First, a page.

How to Successfully Bluff on the River – Top Tips by Upswing Poker
Last Updated: December 1, 2023
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Bluffing is one of the core poker skills, and there are no good poker players who never bluff. Some might do it more often than others, depending on their playing style, but the ability to pull the trigger when needed is absolutely necessary.
There are many bluffing opportunities throughout any poker hand. The river, however, is usually the trickiest of all, and many players struggle to find good river bluffs.
With this being the final betting street, the pot is the biggest at this point, which means that your bluffs, if you want them to be successful, will also be more costly.
With all this in mind, it’s important not to allow these fears and concerns to stop you from taking advantage of good bluffing spots.
In this article, we’ll look into some of the most important aspects of bluffing on the river and how you can improve this particular segment of your game.
Getting Rid of the Mental Block
Perhaps the biggest reason why so many players have problems with river bluffs is that they’re final. There are no future cards to save you, and you don’t have any additional streets to catch a lucky out if you get caught with your hand in a cookie jar.
This, combined with the general fear of failing, makes pulling the trigger on the river much harder than on any other street.
But, if you want to thrive as a poker player, you need to get rid of these fears and doubts. Sure, if your bluff doesn’t get through, you’ll probably feel bad for a little while.
Once that feeling goes away (and it will go away), you’ll probably be happy that you went for it in a spot where you felt it was the right thing to do.
Things to Consider When Bluffing on the River
With these general ideas out of the way, let’s look at the few technical things that you should think about when considering a river bluff.
The first such concept is the Minimum Defense Frequency (MDF). This is a fairly simple math equation that tells you how often your bluff needs to work for it to make sense.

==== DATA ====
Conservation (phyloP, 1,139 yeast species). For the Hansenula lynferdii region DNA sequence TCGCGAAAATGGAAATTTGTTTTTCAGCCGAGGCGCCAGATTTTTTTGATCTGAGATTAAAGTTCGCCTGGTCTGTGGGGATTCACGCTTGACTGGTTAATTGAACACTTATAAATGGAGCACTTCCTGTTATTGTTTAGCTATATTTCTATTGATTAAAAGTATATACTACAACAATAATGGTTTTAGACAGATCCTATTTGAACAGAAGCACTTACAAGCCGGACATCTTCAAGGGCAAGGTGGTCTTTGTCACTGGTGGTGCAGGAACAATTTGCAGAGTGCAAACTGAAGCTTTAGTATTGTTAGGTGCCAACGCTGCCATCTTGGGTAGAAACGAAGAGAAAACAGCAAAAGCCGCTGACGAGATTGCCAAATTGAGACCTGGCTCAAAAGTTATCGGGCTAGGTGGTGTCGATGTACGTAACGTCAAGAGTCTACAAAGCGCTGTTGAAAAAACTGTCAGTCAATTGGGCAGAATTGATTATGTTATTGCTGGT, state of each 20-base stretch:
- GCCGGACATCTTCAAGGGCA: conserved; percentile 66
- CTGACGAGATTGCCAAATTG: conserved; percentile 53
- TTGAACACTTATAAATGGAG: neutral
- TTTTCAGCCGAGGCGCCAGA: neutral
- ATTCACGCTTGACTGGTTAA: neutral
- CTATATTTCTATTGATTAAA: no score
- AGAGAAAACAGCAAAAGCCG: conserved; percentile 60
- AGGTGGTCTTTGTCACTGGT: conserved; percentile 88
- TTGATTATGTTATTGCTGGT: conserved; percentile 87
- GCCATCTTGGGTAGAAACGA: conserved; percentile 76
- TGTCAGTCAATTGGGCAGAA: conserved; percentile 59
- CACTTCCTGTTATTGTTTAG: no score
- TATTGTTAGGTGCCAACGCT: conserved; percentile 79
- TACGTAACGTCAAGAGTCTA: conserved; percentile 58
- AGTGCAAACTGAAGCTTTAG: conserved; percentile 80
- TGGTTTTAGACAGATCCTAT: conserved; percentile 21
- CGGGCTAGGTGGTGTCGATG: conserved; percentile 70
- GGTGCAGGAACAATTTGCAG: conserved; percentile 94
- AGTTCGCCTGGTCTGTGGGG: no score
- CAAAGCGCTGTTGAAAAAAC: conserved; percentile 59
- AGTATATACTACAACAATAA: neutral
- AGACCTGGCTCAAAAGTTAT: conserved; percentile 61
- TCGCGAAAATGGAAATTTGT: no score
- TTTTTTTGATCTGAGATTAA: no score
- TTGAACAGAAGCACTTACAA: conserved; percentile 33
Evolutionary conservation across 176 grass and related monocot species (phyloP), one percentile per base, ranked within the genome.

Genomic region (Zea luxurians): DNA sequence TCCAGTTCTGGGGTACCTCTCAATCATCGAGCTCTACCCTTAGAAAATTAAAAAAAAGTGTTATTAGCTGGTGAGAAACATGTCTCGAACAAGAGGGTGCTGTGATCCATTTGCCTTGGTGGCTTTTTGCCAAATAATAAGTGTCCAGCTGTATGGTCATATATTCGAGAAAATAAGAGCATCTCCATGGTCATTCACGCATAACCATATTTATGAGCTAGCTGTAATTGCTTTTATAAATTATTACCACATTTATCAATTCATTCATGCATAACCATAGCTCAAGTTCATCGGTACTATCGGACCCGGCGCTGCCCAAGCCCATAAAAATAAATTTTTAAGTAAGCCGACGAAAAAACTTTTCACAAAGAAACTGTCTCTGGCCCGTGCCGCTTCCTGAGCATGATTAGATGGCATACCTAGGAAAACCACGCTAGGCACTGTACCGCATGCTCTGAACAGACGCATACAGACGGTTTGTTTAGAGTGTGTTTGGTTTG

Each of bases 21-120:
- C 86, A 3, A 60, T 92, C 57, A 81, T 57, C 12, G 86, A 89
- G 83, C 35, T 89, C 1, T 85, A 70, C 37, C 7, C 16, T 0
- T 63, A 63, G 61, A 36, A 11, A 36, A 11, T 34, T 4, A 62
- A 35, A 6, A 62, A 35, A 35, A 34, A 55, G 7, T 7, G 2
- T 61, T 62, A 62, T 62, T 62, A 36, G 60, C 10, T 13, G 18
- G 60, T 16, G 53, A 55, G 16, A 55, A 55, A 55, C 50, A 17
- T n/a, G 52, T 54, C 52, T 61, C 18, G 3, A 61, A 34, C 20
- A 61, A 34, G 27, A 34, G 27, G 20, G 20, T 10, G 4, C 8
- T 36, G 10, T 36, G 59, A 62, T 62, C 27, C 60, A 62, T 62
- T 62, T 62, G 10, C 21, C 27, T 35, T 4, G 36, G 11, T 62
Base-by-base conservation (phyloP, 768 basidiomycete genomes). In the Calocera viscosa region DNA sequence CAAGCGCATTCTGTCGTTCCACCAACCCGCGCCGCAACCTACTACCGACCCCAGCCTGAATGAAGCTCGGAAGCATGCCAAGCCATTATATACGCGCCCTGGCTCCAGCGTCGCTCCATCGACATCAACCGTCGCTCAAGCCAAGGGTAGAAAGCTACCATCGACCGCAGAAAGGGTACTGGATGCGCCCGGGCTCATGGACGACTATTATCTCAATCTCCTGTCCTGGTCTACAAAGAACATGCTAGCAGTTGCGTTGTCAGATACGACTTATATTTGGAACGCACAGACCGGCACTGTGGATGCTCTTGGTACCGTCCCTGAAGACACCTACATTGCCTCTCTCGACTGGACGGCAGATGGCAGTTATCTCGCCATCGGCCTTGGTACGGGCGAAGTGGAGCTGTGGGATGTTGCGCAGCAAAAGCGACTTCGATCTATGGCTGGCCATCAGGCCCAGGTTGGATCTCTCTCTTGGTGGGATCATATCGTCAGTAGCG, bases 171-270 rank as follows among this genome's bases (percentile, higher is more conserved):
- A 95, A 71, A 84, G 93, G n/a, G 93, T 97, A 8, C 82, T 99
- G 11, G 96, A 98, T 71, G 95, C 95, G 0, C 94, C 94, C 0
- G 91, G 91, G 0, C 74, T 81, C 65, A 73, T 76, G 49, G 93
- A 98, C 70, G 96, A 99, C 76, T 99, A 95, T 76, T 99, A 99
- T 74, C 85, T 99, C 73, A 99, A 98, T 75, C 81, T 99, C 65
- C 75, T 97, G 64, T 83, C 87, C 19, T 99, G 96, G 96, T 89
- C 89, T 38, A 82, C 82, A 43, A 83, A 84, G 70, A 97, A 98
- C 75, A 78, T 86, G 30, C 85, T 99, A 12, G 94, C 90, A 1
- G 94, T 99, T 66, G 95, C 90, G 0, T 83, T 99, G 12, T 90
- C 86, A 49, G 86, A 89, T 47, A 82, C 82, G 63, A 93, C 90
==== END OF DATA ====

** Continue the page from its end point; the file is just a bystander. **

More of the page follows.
MDF = Risk (Risk / Reward)
First of all, you need to figure out how often you expect your opponent to fold when you bet the river for a particular sizing.
For example, let’s say there are 80 big blinds in the pot, and you decide to go for a half-pot bet on the river, expecting your opponent to fold about 40% of the time.
Using the formula we get 40bb / (80bb + 40bb) = 0,33%. When you multiply this by 100, you get 33%, which is lower than the 40% you expect to get folds, making this a profitable bluff.
Another important technical aspect of bluffing on the river has to do with blockers.
Figuring out the profitability of the bluff is just one part of the equation. Not all hands are equally good bluffing candidates. You want to avoid bluffing with hands containing cards that you’d ideally like your opponent to have.
This is, of course, very situation-dependent and something you can learn more about by playing with the solvers and checking different scenarios.
That said, you should also keep in mind that you’re not playing against computers.
While solvers take things to the extreme and will make adjustments based on the slightest differences, there is a lot to be said about introducing exploitative strategies based on your reads and what you know about your opponents’ tendencies.
If you’d like to learn more about this topic and pick up some more useful tips for your games, definitely check out the Upswing Poker Lab.